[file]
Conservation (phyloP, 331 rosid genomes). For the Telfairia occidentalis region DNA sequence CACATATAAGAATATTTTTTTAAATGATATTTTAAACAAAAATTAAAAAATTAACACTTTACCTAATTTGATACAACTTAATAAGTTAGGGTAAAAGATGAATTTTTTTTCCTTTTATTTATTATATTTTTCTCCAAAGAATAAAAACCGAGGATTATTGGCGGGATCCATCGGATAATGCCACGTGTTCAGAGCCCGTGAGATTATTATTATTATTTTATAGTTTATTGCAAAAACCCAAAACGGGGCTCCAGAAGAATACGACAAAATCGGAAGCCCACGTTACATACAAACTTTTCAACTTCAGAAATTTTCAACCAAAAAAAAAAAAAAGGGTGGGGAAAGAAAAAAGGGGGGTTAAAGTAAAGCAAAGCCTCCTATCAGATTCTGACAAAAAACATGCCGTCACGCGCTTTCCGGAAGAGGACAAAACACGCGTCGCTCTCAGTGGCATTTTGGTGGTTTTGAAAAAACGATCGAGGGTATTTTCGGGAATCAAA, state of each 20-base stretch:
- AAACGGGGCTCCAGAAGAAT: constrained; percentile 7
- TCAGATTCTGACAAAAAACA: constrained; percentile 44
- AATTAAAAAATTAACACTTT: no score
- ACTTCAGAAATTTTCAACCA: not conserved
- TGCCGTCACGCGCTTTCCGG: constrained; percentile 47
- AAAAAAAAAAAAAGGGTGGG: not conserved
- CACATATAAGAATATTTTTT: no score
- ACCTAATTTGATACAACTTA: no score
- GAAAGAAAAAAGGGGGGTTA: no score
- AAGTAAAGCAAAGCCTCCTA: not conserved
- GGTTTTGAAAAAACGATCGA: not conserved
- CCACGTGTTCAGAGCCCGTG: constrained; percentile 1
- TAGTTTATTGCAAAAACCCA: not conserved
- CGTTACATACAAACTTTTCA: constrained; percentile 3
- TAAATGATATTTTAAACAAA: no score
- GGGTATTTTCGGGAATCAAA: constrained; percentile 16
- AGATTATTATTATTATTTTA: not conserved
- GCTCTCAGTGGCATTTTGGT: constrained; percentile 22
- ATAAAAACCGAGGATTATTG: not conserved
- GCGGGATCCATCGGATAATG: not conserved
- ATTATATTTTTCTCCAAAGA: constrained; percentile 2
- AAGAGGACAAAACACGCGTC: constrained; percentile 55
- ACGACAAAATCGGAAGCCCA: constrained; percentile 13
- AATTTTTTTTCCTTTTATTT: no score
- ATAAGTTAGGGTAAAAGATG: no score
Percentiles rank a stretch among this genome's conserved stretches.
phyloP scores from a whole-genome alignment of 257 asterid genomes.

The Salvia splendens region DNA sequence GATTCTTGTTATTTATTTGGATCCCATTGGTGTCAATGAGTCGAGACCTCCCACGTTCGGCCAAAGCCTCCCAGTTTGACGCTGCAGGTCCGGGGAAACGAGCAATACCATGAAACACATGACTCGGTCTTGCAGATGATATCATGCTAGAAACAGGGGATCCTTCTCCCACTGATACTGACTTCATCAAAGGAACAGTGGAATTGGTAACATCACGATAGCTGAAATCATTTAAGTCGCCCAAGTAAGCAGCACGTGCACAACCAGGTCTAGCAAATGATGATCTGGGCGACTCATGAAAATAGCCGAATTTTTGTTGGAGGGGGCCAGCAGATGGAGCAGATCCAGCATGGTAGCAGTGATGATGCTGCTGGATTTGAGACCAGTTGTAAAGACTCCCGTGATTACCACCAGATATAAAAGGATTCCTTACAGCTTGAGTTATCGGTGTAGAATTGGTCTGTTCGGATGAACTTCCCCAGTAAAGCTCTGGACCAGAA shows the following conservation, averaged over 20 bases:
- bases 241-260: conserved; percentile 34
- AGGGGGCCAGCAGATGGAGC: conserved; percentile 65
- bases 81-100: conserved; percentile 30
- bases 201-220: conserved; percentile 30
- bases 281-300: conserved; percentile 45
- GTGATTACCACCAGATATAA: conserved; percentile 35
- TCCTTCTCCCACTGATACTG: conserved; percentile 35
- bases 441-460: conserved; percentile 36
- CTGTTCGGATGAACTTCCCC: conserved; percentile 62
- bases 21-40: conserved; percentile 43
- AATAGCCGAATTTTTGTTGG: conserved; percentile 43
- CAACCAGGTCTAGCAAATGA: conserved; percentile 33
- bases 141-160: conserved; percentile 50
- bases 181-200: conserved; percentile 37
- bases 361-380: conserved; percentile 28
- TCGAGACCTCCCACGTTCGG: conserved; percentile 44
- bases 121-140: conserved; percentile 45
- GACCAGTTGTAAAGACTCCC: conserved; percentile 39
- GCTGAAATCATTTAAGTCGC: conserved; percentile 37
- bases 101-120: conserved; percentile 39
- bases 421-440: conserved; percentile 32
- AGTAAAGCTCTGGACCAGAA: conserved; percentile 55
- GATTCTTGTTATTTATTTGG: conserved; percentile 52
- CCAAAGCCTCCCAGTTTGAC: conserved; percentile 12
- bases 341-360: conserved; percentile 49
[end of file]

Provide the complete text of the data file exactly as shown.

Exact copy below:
Conservation (phyloP, 331 rosid genomes). For the Telfairia occidentalis region DNA sequence CACATATAAGAATATTTTTTTAAATGATATTTTAAACAAAAATTAAAAAATTAACACTTTACCTAATTTGATACAACTTAATAAGTTAGGGTAAAAGATGAATTTTTTTTCCTTTTATTTATTATATTTTTCTCCAAAGAATAAAAACCGAGGATTATTGGCGGGATCCATCGGATAATGCCACGTGTTCAGAGCCCGTGAGATTATTATTATTATTTTATAGTTTATTGCAAAAACCCAAAACGGGGCTCCAGAAGAATACGACAAAATCGGAAGCCCACGTTACATACAAACTTTTCAACTTCAGAAATTTTCAACCAAAAAAAAAAAAAAGGGTGGGGAAAGAAAAAAGGGGGGTTAAAGTAAAGCAAAGCCTCCTATCAGATTCTGACAAAAAACATGCCGTCACGCGCTTTCCGGAAGAGGACAAAACACGCGTCGCTCTCAGTGGCATTTTGGTGGTTTTGAAAAAACGATCGAGGGTATTTTCGGGAATCAAA, state of each 20-base stretch:
- AAACGGGGCTCCAGAAGAAT: constrained; percentile 7
- TCAGATTCTGACAAAAAACA: constrained; percentile 44
- AATTAAAAAATTAACACTTT: no score
- ACTTCAGAAATTTTCAACCA: not conserved
- TGCCGTCACGCGCTTTCCGG: constrained; percentile 47
- AAAAAAAAAAAAAGGGTGGG: not conserved
- CACATATAAGAATATTTTTT: no score
- ACCTAATTTGATACAACTTA: no score
- GAAAGAAAAAAGGGGGGTTA: no score
- AAGTAAAGCAAAGCCTCCTA: not conserved
- GGTTTTGAAAAAACGATCGA: not conserved
- CCACGTGTTCAGAGCCCGTG: constrained; percentile 1
- TAGTTTATTGCAAAAACCCA: not conserved
- CGTTACATACAAACTTTTCA: constrained; percentile 3
- TAAATGATATTTTAAACAAA: no score
- GGGTATTTTCGGGAATCAAA: constrained; percentile 16
- AGATTATTATTATTATTTTA: not conserved
- GCTCTCAGTGGCATTTTGGT: constrained; percentile 22
- ATAAAAACCGAGGATTATTG: not conserved
- GCGGGATCCATCGGATAATG: not conserved
- ATTATATTTTTCTCCAAAGA: constrained; percentile 2
- AAGAGGACAAAACACGCGTC: constrained; percentile 55
- ACGACAAAATCGGAAGCCCA: constrained; percentile 13
- AATTTTTTTTCCTTTTATTT: no score
- ATAAGTTAGGGTAAAAGATG: no score
Percentiles rank a stretch among this genome's conserved stretches.
phyloP scores from a whole-genome alignment of 257 asterid genomes.

The Salvia splendens region DNA sequence GATTCTTGTTATTTATTTGGATCCCATTGGTGTCAATGAGTCGAGACCTCCCACGTTCGGCCAAAGCCTCCCAGTTTGACGCTGCAGGTCCGGGGAAACGAGCAATACCATGAAACACATGACTCGGTCTTGCAGATGATATCATGCTAGAAACAGGGGATCCTTCTCCCACTGATACTGACTTCATCAAAGGAACAGTGGAATTGGTAACATCACGATAGCTGAAATCATTTAAGTCGCCCAAGTAAGCAGCACGTGCACAACCAGGTCTAGCAAATGATGATCTGGGCGACTCATGAAAATAGCCGAATTTTTGTTGGAGGGGGCCAGCAGATGGAGCAGATCCAGCATGGTAGCAGTGATGATGCTGCTGGATTTGAGACCAGTTGTAAAGACTCCCGTGATTACCACCAGATATAAAAGGATTCCTTACAGCTTGAGTTATCGGTGTAGAATTGGTCTGTTCGGATGAACTTCCCCAGTAAAGCTCTGGACCAGAA shows the following conservation, averaged over 20 bases:
- bases 241-260: conserved; percentile 34
- AGGGGGCCAGCAGATGGAGC: conserved; percentile 65
- bases 81-100: conserved; percentile 30
- bases 201-220: conserved; percentile 30
- bases 281-300: conserved; percentile 45
- GTGATTACCACCAGATATAA: conserved; percentile 35
- TCCTTCTCCCACTGATACTG: conserved; percentile 35
- bases 441-460: conserved; percentile 36
- CTGTTCGGATGAACTTCCCC: conserved; percentile 62
- bases 21-40: conserved; percentile 43
- AATAGCCGAATTTTTGTTGG: conserved; percentile 43
- CAACCAGGTCTAGCAAATGA: conserved; percentile 33
- bases 141-160: conserved; percentile 50
- bases 181-200: conserved; percentile 37
- bases 361-380: conserved; percentile 28
- TCGAGACCTCCCACGTTCGG: conserved; percentile 44
- bases 121-140: conserved; percentile 45
- GACCAGTTGTAAAGACTCCC: conserved; percentile 39
- GCTGAAATCATTTAAGTCGC: conserved; percentile 37
- bases 101-120: conserved; percentile 39
- bases 421-440: conserved; percentile 32
- AGTAAAGCTCTGGACCAGAA: conserved; percentile 55
- GATTCTTGTTATTTATTTGG: conserved; percentile 52
- CCAAAGCCTCCCAGTTTGAC: conserved; percentile 12
- bases 341-360: conserved; percentile 49